The most common cause of cancer-related deaths worldwide is lung cancer, among which small cell lung cancer (SCLC) accounts for approximately 15% (1). SCLC is extremely malignant and characterized by a rapidly progressing primary mass, early lymph node metastases and distant disseminations (2). As recommended in the European Society for Medical Oncology (ESMO) (3) and National Comprehensive Cancer Network (NCCN) (4) guidelines, the combination of chemotherapy and thoracic radiotherapy is the current standard of care for limited-stage SCLC, and subsequent prophylactic cranial irradiation (PCI) is given when patients show significant response to chemoradiotherapy. The progress made in early diagnosis and surgical techniques for lung cancer in recent years has resulted in surgery having a more important role in limited early stage SCLC. Some retrospective analyses have shown that surgical-based multi-modality treatment significantly improved the 5-year survival compared with chemoradiotherapy alone for patients with early SCLC (5-9) (summarized in Table 1). Thus, in fit patients, especially those with peripherally located and early T stage SCLC, and negative mediastinal lymph nodes on CT scan, PET-CT scan or EBUS and/or mediastinoscopy, surgery may be a valid alternative to chemoradiotherapy (3,4). However, the local-regional recurrence (LRR) rate still ranged from 10–20% after surgery (10,11), underscoring the need to define better postoperative therapeutic strategies.
Recently, a population-based analysis of the National Cancer Database showed that for patients who underwent complete resection and had postoperative pT1-2N0M0 SCLC, adjuvant chemotherapy with or without PCI was associated with improved survival compared with those without adjuvant therapy. The median overall survival (OS) and 5-year survival rates were 66 months and 53%, respectively (12). It has been recognized that thoracic postoperative radiotherapy (PORT) cannot further improve survival for non-SCLC (NSCLC) patients who received complete resection and presented with postoperative pN0- or pN1-staged disease (13). However, it has been controversial whether PORT could reduce the recurrence risk and improve survival for patients with different stages of metastatic lymph node (pN0, pN1, and pN2) SCLC. Therefore, a meta-analysis was performed to evaluate the benefit of PORT for patients with different postoperative lymph node-staged SCLC.
Search strategy and study selection
An electronic search of the PubMed, OVID, Web of SCI, EMBASE, Google Scholar, Cochrane Library, Chinese National Knowledge Infrastructure and Wanfang databases were performed on February 29, 2016, using the following retrieval details: (small cell lung cancer [Title] NOT non-small [Title]) AND ((post-operative OR postoperative OR surgery) AND (radiotherapy OR radiation therapy) OR PORT). The published languages and years were not limited. The computer search was supplemented with manual searches of the listed references in all retrieved articles, primary studies and abstracts from meetings, such as American Society of Clinical Oncology (ASCO), ESMO and World Conference of Lung Cancer (WCLC).
Studies were included if they met the following inclusion criteria: (I) research type: prospective or retrospective cohort study; (II) patients: the criteria for eligible patients included histologically or cytologically confirmed SCLC; patients with SCLC underwent radical surgery; an Eastern Cooperative Oncology Group (ECOG) performance status of 0–2; (III) intervention measure: compared PORT with non-PORT according to postoperative lymph node stage; (IV) research outcome: reported survival (DFS and/or OS) and/or relapse data, regardless of the publication status (published, conference proceedings, or unpublished).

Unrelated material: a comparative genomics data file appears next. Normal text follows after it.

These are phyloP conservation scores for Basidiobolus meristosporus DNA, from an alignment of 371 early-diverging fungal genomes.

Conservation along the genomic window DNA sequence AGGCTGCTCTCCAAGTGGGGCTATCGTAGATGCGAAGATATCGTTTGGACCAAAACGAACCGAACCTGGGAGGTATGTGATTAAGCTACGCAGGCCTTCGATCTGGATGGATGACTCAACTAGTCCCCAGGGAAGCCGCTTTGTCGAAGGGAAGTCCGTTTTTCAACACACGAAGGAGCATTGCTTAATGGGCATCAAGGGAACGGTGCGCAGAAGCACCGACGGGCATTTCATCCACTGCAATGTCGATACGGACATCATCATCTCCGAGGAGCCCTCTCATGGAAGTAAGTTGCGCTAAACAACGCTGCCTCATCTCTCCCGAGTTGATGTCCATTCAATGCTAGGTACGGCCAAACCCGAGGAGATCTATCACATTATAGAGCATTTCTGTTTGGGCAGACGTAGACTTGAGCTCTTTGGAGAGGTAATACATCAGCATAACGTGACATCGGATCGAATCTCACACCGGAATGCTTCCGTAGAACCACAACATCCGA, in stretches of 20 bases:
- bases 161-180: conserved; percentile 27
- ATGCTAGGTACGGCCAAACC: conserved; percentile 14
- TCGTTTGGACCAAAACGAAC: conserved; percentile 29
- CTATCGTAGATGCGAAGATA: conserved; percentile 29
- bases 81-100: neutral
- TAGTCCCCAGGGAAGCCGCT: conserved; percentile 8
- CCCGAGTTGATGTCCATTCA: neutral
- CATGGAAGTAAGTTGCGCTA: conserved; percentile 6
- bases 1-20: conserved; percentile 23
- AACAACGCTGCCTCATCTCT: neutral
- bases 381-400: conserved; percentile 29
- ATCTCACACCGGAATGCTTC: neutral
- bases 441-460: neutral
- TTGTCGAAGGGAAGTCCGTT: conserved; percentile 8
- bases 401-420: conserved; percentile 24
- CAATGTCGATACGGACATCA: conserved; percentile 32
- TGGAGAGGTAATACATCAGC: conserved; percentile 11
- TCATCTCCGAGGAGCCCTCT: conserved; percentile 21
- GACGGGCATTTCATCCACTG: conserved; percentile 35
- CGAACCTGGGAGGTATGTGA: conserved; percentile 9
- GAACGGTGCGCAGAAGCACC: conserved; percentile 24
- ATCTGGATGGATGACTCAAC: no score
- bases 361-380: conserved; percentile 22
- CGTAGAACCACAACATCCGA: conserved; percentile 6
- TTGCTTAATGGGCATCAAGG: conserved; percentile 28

Studies were excluded if they met any of the following exclusion criteria: (I) low sample size (n<10); (II) systematic reviews and repeated published studies; if similar papers were published by the same organization, then we included the most comprehensive study; (III) survival and/or relapse data could not be extracted from the literature.
Study screening and data extraction
Two investigators (Zhang SL and Sun X) independently inspected each reference and applied the inclusion criteria. For possibly relevant articles or in cases of disagreement, both investigators inspected the full text independently, and the inclusion/exclusion of conflicting studies was decided by consultation with a third investigator. A standardized approach was used to extract data from each article such as publication details, quality scores, first author’s name, year of publication, case number and lymph node stage. Each publication was carefully examined, including the names of all authors, to avoid duplication of data. We also extracted the outcome measures of each study as follows: the 1-, 3- and 5-year OS rates and/or the 1-, 2- and 3-year LRR rates from the PORT and non-PORT groups, as well as the OS and/or LRR rates of N0-, N1- and N2-staged patients from the two groups separately. As some studies did not report the OS rate directly, Kaplan-Meier curves were read using Engauge Digitizer software version 4.1 (http://sourceforge.net).
Quality assessment and statistical analysis
The studies in the meta-analyses were assessed based on the 9-star Newcastle-Ottawa Scale for quality (non-randomized). The tool was used to assess risk of bias, including representativeness, selection of the non-exposed cohort, ascertainment of exposure, demonstration, assessment of outcome, follow-up and adequacy of follow up.